In my opinion, this is a very deceitful tactic. Relying on incredibly low level evidence to back up health claims, and promoting them alongside testimonials which can be both misleading and very convincing, is not an ethical way to promote a healthcare product or empower patients to make informed decisions. That said, it is also a very common tactic among promoters of colloidal silver and other ineffective health products.

Using health testimonials in advertising is prohibited in the Medicines Act for this very reason, although that provision is hardly observed and barely enforced.


As well as saying colloidal silver can treat various conditions, promoters like Skybright also claim it is safe. In the quote for the stuff.co.nz article, Skybright even said it was safe for use on babies. As far as I’m aware, that’s essentially true, but with one big caveat. The reason it’s true is that it’s only legal to sell colloidal silver in New Zealand if it’s at too low a concentration to have any effect.

In 2003, then Minster of Health Annette King answered a question about colloidal silver from Rodney Hide (quoted in part):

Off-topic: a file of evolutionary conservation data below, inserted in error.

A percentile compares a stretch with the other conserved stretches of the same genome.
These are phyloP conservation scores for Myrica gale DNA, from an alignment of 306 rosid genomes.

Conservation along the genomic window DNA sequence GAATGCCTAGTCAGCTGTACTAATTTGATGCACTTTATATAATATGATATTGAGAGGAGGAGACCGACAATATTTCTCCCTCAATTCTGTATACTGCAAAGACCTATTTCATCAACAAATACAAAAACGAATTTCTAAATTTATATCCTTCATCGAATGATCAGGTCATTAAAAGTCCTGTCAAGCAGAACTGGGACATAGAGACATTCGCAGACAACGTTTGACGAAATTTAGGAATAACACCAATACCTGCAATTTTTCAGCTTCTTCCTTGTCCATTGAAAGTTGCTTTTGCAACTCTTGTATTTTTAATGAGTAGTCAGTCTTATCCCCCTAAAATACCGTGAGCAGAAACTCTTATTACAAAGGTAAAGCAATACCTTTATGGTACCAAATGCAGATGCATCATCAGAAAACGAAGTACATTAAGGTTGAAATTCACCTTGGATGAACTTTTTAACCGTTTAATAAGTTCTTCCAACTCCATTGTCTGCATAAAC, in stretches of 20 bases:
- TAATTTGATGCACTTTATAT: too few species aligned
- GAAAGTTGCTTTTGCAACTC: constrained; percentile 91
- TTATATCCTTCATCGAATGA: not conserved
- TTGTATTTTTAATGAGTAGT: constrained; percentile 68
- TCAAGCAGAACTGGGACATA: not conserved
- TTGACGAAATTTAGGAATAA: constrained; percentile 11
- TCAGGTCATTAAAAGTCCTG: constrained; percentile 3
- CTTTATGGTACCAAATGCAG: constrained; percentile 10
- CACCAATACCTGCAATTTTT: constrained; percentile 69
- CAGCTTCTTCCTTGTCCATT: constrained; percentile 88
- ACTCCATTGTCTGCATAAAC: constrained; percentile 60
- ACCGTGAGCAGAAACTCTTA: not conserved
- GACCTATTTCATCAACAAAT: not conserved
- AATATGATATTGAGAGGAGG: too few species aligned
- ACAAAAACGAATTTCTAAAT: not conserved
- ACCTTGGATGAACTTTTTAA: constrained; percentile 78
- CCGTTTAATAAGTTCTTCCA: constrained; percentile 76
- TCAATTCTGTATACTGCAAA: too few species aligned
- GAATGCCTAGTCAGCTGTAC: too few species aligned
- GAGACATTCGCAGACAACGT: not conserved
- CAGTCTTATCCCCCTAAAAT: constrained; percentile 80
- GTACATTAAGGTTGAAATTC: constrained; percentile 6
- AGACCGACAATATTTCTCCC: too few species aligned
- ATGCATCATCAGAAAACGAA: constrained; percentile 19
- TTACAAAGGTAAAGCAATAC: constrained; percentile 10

Rodney Hide: is Medsafe permitting colloidal silver manufacturers and promoters in New Zealand to distribute material containing therapeutic claims; if so, why; if not, what has it done to stop such distribution?

Annette King: No. Distributing material containing therapeutic claims for colloidal silver products would breach the Medicines Act 1981… Colloidal silver products containing less than 10 parts per million of silver do not need consent to distribute under the Medicines Act providing no therapeutic claims are made. Therefore, once references to therapeutic claims have been removed and as long as the product contains less than 10 ppm of silver, there is nothing to prevent these products being advertised again.

5463 (2003). Rodney Hide to the Minister of Health | New Zealand Parliament